I think James Poulos gets the question of blogger collegiality exactly right:
The big conspiracy here I think is one among people who like a good conversation, and have discovered a consistent set of conversation partners whose content and style best compare and contrast with their own. Professional bloggers are paid conversationalists — or should be, at least. And the good social art of collegiality well understood is an essential part of good conversation — especially good public conversation. People sometimes fear that the blogosphere will close itself off to new talent, but, based on the dynamic I’ve just outlined, that strikes me as impossible. The ‘gold rush’ is probably over, but blogging will probably take on the generational tempo of the music world, with big acts retiring for a while to pursue real lives and then making comeback tours after a suitable hiatus — and with lots and lots of new acts competing for attention. Sometimes attention is won by mere novelty, but more often it’s won by talent.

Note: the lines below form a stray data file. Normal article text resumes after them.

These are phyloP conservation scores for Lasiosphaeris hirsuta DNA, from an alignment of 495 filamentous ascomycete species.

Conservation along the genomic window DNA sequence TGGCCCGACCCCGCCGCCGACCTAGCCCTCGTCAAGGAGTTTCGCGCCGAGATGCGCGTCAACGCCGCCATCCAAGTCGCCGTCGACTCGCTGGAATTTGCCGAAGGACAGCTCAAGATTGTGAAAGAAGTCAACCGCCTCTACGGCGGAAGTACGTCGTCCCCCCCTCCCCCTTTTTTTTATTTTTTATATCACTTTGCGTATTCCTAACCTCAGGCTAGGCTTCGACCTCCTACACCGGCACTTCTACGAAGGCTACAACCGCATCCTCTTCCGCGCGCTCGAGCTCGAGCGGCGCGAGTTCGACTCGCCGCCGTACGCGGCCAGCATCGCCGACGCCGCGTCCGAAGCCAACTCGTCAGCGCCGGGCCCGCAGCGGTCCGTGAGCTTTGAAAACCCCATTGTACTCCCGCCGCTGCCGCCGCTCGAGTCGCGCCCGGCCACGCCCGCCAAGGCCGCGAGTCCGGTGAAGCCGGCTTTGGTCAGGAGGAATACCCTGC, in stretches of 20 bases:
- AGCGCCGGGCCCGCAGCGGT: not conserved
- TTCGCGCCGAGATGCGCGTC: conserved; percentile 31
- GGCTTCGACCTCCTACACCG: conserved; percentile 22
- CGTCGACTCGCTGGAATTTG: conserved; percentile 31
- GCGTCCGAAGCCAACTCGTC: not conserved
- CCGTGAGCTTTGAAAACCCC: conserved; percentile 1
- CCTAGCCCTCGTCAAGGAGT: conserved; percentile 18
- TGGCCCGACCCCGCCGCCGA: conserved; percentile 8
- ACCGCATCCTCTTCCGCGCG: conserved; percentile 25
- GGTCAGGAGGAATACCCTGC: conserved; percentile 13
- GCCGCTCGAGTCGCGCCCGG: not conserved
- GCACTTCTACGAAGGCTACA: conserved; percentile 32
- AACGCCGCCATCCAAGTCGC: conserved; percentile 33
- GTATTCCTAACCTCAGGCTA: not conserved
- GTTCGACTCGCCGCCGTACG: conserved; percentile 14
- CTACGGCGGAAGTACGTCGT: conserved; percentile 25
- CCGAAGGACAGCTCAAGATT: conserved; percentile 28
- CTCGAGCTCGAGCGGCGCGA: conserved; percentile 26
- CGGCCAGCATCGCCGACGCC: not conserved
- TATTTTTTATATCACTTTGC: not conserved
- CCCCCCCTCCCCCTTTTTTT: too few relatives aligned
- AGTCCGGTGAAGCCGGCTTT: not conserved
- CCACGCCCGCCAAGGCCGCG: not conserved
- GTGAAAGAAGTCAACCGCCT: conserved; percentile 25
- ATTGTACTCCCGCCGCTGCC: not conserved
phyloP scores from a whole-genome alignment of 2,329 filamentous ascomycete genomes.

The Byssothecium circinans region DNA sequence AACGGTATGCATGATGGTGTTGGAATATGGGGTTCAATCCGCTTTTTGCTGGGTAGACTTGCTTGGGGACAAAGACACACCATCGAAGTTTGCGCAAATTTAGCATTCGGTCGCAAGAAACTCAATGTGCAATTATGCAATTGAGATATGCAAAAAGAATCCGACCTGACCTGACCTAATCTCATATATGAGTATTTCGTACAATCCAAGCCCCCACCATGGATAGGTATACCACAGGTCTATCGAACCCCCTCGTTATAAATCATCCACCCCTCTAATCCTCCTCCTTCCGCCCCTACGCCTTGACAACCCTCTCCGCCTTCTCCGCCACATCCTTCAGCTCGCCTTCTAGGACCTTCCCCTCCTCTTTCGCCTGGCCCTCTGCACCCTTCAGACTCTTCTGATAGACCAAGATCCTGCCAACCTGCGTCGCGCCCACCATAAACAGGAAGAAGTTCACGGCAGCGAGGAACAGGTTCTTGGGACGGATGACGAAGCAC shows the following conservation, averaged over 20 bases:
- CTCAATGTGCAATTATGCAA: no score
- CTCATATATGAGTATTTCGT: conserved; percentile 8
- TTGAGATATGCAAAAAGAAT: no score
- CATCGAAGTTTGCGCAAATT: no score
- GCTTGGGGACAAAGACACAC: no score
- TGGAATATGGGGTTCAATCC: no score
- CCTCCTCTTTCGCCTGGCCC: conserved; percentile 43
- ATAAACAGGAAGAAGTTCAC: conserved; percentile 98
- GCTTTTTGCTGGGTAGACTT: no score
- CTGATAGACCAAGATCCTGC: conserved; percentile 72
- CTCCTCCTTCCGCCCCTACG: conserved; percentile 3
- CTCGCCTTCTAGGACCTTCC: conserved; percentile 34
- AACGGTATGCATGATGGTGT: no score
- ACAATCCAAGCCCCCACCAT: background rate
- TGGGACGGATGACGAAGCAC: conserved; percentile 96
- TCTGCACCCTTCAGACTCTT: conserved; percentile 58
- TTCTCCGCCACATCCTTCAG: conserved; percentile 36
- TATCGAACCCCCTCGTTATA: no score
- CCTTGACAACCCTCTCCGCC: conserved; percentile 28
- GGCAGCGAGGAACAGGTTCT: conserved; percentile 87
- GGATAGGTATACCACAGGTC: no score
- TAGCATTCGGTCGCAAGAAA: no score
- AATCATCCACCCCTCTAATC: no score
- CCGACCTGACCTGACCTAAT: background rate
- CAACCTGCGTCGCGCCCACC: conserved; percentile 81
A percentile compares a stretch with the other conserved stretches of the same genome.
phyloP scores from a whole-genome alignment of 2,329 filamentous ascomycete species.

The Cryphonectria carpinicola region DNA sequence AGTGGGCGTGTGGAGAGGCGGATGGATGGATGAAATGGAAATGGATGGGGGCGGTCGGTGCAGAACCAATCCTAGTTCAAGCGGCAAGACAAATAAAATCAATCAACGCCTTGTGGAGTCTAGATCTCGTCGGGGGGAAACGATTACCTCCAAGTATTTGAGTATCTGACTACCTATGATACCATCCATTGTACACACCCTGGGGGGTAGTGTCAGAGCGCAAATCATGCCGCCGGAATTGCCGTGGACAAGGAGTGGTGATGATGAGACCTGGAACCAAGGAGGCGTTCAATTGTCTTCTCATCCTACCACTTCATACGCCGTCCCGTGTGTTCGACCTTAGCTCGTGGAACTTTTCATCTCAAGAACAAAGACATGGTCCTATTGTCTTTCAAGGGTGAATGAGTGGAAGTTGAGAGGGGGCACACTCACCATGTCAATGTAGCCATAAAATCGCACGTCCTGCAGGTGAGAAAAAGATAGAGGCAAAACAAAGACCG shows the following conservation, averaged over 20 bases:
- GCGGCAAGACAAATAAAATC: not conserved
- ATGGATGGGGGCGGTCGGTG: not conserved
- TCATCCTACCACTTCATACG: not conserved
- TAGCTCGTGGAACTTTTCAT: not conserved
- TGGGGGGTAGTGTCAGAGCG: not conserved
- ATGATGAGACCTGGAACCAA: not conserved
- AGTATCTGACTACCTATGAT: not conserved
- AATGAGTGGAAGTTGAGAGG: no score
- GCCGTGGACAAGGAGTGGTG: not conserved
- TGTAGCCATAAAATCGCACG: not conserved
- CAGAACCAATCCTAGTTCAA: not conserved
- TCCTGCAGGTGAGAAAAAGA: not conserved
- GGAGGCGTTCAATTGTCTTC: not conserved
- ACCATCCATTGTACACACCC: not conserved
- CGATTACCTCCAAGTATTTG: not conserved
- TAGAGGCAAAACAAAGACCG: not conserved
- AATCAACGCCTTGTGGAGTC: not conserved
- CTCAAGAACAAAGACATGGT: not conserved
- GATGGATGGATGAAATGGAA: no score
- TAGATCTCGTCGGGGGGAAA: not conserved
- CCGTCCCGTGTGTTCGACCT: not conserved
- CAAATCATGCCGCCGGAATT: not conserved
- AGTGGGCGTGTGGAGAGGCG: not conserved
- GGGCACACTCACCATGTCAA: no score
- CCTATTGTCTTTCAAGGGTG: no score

Collegiality as he describes it is easiest to achieve amongst folks who don’t live and die by their agendas (which is not to say that the people he lists don’t care about enacting particular reforms and agendas). But even amongst outright advocates, I believe that collegiality and respect are worth striving for, and that it’s possible to achieve this without descending into the squishy and compromised realms of Broderistic cocktail-party fraternizing. There are exceptions, of course, but one can still maintain a radical posture and consort with those who disagree with it — even (perhaps especially) radicals of the opposite stripe. I’m not much for sports metaphors, but, in this case, one seems called for: It’s possible to go out on the field every day and play as hard and well as you can, genuinely wanting to win — but at the end of the game, you can still shake hands and grab a beer.